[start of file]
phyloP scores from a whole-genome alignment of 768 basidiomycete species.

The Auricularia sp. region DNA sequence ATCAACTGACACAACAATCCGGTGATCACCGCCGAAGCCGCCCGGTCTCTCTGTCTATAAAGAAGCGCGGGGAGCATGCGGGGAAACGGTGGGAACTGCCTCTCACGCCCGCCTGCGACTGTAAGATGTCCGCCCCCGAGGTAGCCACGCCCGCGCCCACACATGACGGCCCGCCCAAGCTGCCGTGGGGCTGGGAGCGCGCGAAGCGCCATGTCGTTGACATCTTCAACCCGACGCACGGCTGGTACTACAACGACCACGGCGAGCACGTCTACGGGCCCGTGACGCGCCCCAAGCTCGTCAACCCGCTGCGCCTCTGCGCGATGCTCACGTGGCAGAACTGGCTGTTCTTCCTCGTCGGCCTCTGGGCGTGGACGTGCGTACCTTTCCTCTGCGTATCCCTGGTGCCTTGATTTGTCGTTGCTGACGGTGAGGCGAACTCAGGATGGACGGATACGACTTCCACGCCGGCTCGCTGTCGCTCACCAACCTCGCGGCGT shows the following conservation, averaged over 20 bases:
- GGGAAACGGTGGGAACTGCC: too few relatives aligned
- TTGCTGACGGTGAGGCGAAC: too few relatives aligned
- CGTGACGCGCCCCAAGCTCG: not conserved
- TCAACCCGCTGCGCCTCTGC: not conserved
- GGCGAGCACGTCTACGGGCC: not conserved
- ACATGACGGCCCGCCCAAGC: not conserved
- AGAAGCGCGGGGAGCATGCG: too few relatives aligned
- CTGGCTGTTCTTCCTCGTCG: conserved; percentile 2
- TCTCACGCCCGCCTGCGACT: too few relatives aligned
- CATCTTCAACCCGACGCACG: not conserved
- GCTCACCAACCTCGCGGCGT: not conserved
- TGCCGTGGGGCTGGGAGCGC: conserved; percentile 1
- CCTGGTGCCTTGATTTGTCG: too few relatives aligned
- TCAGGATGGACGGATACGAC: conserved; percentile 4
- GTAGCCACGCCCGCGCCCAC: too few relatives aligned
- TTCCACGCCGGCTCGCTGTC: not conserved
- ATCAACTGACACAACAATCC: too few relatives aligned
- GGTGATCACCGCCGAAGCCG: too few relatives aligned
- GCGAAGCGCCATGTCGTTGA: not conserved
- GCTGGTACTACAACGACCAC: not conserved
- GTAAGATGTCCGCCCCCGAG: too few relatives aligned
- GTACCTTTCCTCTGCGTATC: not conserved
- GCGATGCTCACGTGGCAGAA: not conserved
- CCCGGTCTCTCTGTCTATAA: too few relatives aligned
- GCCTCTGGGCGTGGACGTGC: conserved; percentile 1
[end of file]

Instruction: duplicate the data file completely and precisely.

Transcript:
phyloP scores from a whole-genome alignment of 768 basidiomycete species.

The Auricularia sp. region DNA sequence ATCAACTGACACAACAATCCGGTGATCACCGCCGAAGCCGCCCGGTCTCTCTGTCTATAAAGAAGCGCGGGGAGCATGCGGGGAAACGGTGGGAACTGCCTCTCACGCCCGCCTGCGACTGTAAGATGTCCGCCCCCGAGGTAGCCACGCCCGCGCCCACACATGACGGCCCGCCCAAGCTGCCGTGGGGCTGGGAGCGCGCGAAGCGCCATGTCGTTGACATCTTCAACCCGACGCACGGCTGGTACTACAACGACCACGGCGAGCACGTCTACGGGCCCGTGACGCGCCCCAAGCTCGTCAACCCGCTGCGCCTCTGCGCGATGCTCACGTGGCAGAACTGGCTGTTCTTCCTCGTCGGCCTCTGGGCGTGGACGTGCGTACCTTTCCTCTGCGTATCCCTGGTGCCTTGATTTGTCGTTGCTGACGGTGAGGCGAACTCAGGATGGACGGATACGACTTCCACGCCGGCTCGCTGTCGCTCACCAACCTCGCGGCGT shows the following conservation, averaged over 20 bases:
- GGGAAACGGTGGGAACTGCC: too few relatives aligned
- TTGCTGACGGTGAGGCGAAC: too few relatives aligned
- CGTGACGCGCCCCAAGCTCG: not conserved
- TCAACCCGCTGCGCCTCTGC: not conserved
- GGCGAGCACGTCTACGGGCC: not conserved
- ACATGACGGCCCGCCCAAGC: not conserved
- AGAAGCGCGGGGAGCATGCG: too few relatives aligned
- CTGGCTGTTCTTCCTCGTCG: conserved; percentile 2
- TCTCACGCCCGCCTGCGACT: too few relatives aligned
- CATCTTCAACCCGACGCACG: not conserved
- GCTCACCAACCTCGCGGCGT: not conserved
- TGCCGTGGGGCTGGGAGCGC: conserved; percentile 1
- CCTGGTGCCTTGATTTGTCG: too few relatives aligned
- TCAGGATGGACGGATACGAC: conserved; percentile 4
- GTAGCCACGCCCGCGCCCAC: too few relatives aligned
- TTCCACGCCGGCTCGCTGTC: not conserved
- ATCAACTGACACAACAATCC: too few relatives aligned
- GGTGATCACCGCCGAAGCCG: too few relatives aligned
- GCGAAGCGCCATGTCGTTGA: not conserved
- GCTGGTACTACAACGACCAC: not conserved
- GTAAGATGTCCGCCCCCGAG: too few relatives aligned
- GTACCTTTCCTCTGCGTATC: not conserved
- GCGATGCTCACGTGGCAGAA: not conserved
- CCCGGTCTCTCTGTCTATAA: too few relatives aligned
- GCCTCTGGGCGTGGACGTGC: conserved; percentile 1